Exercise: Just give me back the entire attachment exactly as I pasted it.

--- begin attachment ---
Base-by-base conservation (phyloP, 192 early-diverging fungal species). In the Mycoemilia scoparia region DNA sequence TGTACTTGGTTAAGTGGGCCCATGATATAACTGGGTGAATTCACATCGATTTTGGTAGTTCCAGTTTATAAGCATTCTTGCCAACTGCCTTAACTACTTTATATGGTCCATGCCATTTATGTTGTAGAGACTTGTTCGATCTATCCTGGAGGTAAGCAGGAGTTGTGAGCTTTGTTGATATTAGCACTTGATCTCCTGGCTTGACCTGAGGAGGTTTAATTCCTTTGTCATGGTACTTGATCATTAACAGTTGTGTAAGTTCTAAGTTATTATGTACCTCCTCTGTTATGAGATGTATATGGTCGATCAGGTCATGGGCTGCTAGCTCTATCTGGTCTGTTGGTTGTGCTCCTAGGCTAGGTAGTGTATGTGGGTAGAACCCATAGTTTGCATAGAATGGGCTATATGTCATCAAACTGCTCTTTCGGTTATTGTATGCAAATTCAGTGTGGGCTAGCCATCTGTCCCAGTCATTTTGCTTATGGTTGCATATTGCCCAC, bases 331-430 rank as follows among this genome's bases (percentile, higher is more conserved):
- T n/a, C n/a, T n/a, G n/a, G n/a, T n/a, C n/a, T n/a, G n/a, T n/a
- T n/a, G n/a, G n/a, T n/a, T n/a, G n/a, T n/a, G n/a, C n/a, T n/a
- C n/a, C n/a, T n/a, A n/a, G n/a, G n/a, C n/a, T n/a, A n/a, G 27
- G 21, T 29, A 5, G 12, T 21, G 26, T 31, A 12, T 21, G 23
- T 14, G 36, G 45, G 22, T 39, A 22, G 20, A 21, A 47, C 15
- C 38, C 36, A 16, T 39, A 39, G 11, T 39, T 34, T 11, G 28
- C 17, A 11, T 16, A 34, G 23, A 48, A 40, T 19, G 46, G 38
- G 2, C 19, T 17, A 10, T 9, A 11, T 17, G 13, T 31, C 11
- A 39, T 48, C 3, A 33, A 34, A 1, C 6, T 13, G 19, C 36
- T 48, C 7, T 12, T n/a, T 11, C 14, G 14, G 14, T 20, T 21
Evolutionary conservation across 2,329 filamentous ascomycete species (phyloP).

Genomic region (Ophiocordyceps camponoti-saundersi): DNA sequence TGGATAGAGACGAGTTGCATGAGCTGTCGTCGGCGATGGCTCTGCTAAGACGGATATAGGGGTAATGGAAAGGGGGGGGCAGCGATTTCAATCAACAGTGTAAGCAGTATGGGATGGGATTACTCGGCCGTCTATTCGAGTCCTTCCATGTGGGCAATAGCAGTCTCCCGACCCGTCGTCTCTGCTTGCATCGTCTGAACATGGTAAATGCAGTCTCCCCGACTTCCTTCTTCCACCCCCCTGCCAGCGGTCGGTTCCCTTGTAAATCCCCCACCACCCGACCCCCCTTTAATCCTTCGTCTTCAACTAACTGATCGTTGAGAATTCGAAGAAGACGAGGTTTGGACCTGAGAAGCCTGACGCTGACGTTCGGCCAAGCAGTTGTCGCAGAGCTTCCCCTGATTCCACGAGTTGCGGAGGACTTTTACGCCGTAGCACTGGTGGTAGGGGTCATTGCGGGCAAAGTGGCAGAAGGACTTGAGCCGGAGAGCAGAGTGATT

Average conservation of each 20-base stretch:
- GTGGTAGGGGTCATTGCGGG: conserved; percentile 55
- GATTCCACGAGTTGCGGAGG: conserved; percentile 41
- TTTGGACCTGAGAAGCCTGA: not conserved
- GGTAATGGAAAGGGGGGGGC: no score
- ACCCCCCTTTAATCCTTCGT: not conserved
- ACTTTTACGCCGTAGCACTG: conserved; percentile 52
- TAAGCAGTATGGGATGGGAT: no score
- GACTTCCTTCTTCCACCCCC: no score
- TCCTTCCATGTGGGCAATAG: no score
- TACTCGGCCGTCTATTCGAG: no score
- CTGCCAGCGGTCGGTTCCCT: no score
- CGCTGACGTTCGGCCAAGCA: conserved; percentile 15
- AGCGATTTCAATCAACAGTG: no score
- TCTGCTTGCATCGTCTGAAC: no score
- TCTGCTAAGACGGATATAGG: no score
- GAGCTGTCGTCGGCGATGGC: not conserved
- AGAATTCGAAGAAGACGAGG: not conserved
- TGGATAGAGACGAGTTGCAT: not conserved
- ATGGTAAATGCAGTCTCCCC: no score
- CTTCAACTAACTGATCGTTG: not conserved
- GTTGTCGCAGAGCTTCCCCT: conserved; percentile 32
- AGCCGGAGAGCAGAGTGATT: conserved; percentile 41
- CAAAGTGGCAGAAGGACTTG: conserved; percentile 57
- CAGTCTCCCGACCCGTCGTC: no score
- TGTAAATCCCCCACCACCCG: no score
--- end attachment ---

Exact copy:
Base-by-base conservation (phyloP, 192 early-diverging fungal species). In the Mycoemilia scoparia region DNA sequence TGTACTTGGTTAAGTGGGCCCATGATATAACTGGGTGAATTCACATCGATTTTGGTAGTTCCAGTTTATAAGCATTCTTGCCAACTGCCTTAACTACTTTATATGGTCCATGCCATTTATGTTGTAGAGACTTGTTCGATCTATCCTGGAGGTAAGCAGGAGTTGTGAGCTTTGTTGATATTAGCACTTGATCTCCTGGCTTGACCTGAGGAGGTTTAATTCCTTTGTCATGGTACTTGATCATTAACAGTTGTGTAAGTTCTAAGTTATTATGTACCTCCTCTGTTATGAGATGTATATGGTCGATCAGGTCATGGGCTGCTAGCTCTATCTGGTCTGTTGGTTGTGCTCCTAGGCTAGGTAGTGTATGTGGGTAGAACCCATAGTTTGCATAGAATGGGCTATATGTCATCAAACTGCTCTTTCGGTTATTGTATGCAAATTCAGTGTGGGCTAGCCATCTGTCCCAGTCATTTTGCTTATGGTTGCATATTGCCCAC, bases 331-430 rank as follows among this genome's bases (percentile, higher is more conserved):
- T n/a, C n/a, T n/a, G n/a, G n/a, T n/a, C n/a, T n/a, G n/a, T n/a
- T n/a, G n/a, G n/a, T n/a, T n/a, G n/a, T n/a, G n/a, C n/a, T n/a
- C n/a, C n/a, T n/a, A n/a, G n/a, G n/a, C n/a, T n/a, A n/a, G 27
- G 21, T 29, A 5, G 12, T 21, G 26, T 31, A 12, T 21, G 23
- T 14, G 36, G 45, G 22, T 39, A 22, G 20, A 21, A 47, C 15
- C 38, C 36, A 16, T 39, A 39, G 11, T 39, T 34, T 11, G 28
- C 17, A 11, T 16, A 34, G 23, A 48, A 40, T 19, G 46, G 38
- G 2, C 19, T 17, A 10, T 9, A 11, T 17, G 13, T 31, C 11
- A 39, T 48, C 3, A 33, A 34, A 1, C 6, T 13, G 19, C 36
- T 48, C 7, T 12, T n/a, T 11, C 14, G 14, G 14, T 20, T 21
Evolutionary conservation across 2,329 filamentous ascomycete species (phyloP).

Genomic region (Ophiocordyceps camponoti-saundersi): DNA sequence TGGATAGAGACGAGTTGCATGAGCTGTCGTCGGCGATGGCTCTGCTAAGACGGATATAGGGGTAATGGAAAGGGGGGGGCAGCGATTTCAATCAACAGTGTAAGCAGTATGGGATGGGATTACTCGGCCGTCTATTCGAGTCCTTCCATGTGGGCAATAGCAGTCTCCCGACCCGTCGTCTCTGCTTGCATCGTCTGAACATGGTAAATGCAGTCTCCCCGACTTCCTTCTTCCACCCCCCTGCCAGCGGTCGGTTCCCTTGTAAATCCCCCACCACCCGACCCCCCTTTAATCCTTCGTCTTCAACTAACTGATCGTTGAGAATTCGAAGAAGACGAGGTTTGGACCTGAGAAGCCTGACGCTGACGTTCGGCCAAGCAGTTGTCGCAGAGCTTCCCCTGATTCCACGAGTTGCGGAGGACTTTTACGCCGTAGCACTGGTGGTAGGGGTCATTGCGGGCAAAGTGGCAGAAGGACTTGAGCCGGAGAGCAGAGTGATT

Average conservation of each 20-base stretch:
- GTGGTAGGGGTCATTGCGGG: conserved; percentile 55
- GATTCCACGAGTTGCGGAGG: conserved; percentile 41
- TTTGGACCTGAGAAGCCTGA: not conserved
- GGTAATGGAAAGGGGGGGGC: no score
- ACCCCCCTTTAATCCTTCGT: not conserved
- ACTTTTACGCCGTAGCACTG: conserved; percentile 52
- TAAGCAGTATGGGATGGGAT: no score
- GACTTCCTTCTTCCACCCCC: no score
- TCCTTCCATGTGGGCAATAG: no score
- TACTCGGCCGTCTATTCGAG: no score
- CTGCCAGCGGTCGGTTCCCT: no score
- CGCTGACGTTCGGCCAAGCA: conserved; percentile 15
- AGCGATTTCAATCAACAGTG: no score
- TCTGCTTGCATCGTCTGAAC: no score
- TCTGCTAAGACGGATATAGG: no score
- GAGCTGTCGTCGGCGATGGC: not conserved
- AGAATTCGAAGAAGACGAGG: not conserved
- TGGATAGAGACGAGTTGCAT: not conserved
- ATGGTAAATGCAGTCTCCCC: no score
- CTTCAACTAACTGATCGTTG: not conserved
- GTTGTCGCAGAGCTTCCCCT: conserved; percentile 32
- AGCCGGAGAGCAGAGTGATT: conserved; percentile 41
- CAAAGTGGCAGAAGGACTTG: conserved; percentile 57
- CAGTCTCCCGACCCGTCGTC: no score
- TGTAAATCCCCCACCACCCG: no score